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There are lots of people who have a great idea for starting their own business. You can even be one of them. However, significantly fewer people start their own businesses.
So what is stopping you from moving from column A to column B? Execution – especially at the start. At first, it is most difficult to cultivate a new hobby that could turn into something more. You can prepare for success, if you know it.
I have a full time job and I wrote my first book, Careful thinking: using lists to be more productive, very efficient and less targetedd and maintain the ListProducer.com blog at the same time.
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Here are some of my time management tips that I use to do it all while working a 9 to 5.
So often people ask me “how do you do it all?” The truth is, no.
I still have to maintain most things by myself, but I automate almost everything else.
For example, I use Co-Schedule to manage all of my social media, which relieves me a lot of shoulders. Of course, outsourcing often costs money, but when you calculate the cost / time savings, you may find that you are paying less than the minimum wage to complete a task. If you feel bogged down, you can ask for help.
2. Lump tasks together.
When you’re new to balancing work and family life with your new hobby, it can be tricky. It can be tempting to try to multitask (for example, writing emails while you are packing the dishwasher). However, I find that multitasking tends to waste more time than it saves. Instead, group the tasks together – work and daily tasks.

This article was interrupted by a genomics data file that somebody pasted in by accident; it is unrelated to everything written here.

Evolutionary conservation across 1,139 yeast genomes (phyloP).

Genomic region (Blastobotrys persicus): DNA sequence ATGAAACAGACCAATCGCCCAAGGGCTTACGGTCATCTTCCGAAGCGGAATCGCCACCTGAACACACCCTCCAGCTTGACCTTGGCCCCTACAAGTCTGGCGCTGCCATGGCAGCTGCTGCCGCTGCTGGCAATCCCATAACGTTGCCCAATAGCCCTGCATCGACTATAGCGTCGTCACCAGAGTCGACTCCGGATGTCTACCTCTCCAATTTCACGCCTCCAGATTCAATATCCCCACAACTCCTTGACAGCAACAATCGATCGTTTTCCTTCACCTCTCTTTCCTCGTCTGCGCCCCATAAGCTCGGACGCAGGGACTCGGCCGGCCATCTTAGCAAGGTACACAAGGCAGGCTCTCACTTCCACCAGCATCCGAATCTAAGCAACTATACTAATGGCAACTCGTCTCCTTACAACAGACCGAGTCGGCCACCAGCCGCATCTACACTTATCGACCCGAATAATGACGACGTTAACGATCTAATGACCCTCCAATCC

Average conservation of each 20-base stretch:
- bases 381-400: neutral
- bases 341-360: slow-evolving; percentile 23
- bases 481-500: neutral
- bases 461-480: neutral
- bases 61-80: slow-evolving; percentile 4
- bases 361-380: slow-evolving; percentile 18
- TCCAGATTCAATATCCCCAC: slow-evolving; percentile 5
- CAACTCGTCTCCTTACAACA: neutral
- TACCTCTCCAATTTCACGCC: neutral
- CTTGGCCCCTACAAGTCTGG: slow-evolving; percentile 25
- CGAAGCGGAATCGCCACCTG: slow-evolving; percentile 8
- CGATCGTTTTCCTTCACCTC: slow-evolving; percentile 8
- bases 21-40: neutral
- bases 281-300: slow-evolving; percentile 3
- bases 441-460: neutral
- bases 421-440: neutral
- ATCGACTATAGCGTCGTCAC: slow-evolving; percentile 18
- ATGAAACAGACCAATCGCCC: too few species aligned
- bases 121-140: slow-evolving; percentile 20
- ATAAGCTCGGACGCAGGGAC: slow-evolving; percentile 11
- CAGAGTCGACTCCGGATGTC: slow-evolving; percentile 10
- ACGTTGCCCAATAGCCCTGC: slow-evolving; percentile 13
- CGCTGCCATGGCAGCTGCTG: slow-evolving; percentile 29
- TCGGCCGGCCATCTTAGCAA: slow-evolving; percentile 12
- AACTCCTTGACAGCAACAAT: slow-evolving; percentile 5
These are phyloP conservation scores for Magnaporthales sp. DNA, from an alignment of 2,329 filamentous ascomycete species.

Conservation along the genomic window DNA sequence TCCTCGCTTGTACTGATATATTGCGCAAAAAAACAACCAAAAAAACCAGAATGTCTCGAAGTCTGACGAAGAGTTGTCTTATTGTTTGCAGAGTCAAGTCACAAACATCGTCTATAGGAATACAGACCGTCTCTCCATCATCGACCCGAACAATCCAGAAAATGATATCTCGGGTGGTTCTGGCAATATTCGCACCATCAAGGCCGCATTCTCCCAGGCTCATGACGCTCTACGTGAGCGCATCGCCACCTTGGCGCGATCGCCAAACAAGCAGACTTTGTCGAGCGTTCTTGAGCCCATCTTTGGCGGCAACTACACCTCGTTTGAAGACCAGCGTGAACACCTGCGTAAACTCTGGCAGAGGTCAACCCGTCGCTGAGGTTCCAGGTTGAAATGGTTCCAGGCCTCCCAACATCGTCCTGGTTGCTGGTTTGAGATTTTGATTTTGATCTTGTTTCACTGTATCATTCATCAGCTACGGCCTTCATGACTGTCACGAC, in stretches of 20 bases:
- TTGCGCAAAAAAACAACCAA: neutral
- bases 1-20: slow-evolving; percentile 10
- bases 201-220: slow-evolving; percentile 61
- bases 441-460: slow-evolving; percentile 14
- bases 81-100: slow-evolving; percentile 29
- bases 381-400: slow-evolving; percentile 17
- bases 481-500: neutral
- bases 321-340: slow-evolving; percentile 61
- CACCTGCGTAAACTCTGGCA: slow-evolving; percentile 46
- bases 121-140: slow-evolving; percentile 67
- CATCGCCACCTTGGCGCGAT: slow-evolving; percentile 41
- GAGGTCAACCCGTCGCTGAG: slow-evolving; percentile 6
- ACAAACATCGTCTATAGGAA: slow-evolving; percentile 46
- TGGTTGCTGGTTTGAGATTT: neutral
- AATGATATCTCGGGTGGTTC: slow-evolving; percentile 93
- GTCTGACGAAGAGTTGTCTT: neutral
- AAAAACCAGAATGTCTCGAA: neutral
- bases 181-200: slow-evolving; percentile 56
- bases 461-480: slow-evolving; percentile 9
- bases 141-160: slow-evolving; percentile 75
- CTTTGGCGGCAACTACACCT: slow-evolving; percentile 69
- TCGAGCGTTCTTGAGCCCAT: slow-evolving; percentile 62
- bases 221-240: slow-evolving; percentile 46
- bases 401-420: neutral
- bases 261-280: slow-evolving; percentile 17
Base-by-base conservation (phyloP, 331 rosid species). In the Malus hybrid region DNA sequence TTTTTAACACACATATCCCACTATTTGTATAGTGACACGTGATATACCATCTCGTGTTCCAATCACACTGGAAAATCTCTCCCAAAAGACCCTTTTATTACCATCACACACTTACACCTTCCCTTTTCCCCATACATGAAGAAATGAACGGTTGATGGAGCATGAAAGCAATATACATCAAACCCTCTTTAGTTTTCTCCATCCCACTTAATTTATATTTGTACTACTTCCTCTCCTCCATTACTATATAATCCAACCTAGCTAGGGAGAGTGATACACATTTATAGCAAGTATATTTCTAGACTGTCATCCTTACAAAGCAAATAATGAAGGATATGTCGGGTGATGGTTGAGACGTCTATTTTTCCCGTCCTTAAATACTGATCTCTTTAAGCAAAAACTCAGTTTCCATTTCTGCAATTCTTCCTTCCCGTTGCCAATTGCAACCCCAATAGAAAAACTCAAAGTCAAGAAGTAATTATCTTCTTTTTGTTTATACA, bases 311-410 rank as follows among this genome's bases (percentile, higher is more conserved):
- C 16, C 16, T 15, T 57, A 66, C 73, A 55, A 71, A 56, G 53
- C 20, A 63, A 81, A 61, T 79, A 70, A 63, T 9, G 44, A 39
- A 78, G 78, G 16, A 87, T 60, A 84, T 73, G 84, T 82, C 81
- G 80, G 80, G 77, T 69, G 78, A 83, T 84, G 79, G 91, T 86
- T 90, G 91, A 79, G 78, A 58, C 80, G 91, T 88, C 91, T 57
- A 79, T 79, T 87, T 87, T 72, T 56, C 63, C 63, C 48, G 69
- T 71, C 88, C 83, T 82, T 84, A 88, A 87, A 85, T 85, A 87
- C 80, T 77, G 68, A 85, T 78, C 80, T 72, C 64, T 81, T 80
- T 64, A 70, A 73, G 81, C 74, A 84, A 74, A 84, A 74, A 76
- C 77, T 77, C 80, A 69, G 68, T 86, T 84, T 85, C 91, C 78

For example, a quick way to save a huge chunk of time is to cook a big meal and spread it out throughout the week. Heating lasagna is even faster than ordering takeout.
You can also take advantage of your trip to read on your property or listen to relevant podcasts while you walk the dog. Not all tasks should be performed seated at a desk.
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3. Use the “Pomodoro” technique.
When working on your own projects, many people fall into the trap of pushing themselves too hard – forcing themselves to work unreasonable hours without interruption. However, just because you work hard doesn’t mean you work smart.
The idea behind the Pomodoro technique is that it is important to take breaks. Our mind cannot focus very long without them. The Pomodoro app gives you 25 minutes to work on a certain task, then you can take a short break (5 minutes) or a long break (15 minutes). This allows you to keep the task, but allows you to refresh your mind so that you don’t feel overwhelmed.
4. Make an appointment.
Set aside time each day to work on your next concert. Treat this time like a doctor’s appointment; you just can’t cancel it. When you work, try to make the most of your time. Rather than just reading emails, think: could time be better used elsewhere? Even if you had all the time in the world, the way you prioritize made all the difference. I like to use the Asana time management tool to keep track of all the tasks I need to do in regards to my concert. This is separate from where I keep my personal and professional tasks.
5. Join a think tank.
Each month I meet three other women who also run their own businesses. We meet to share our goals, discuss our progress and offer encouragement. Being accountable to someone else can give you the extra push you need to keep going. It’s hard to motivate yourself when the only person who knows if you haven’t done anything is you. In addition, a little encouragement goes a long way.
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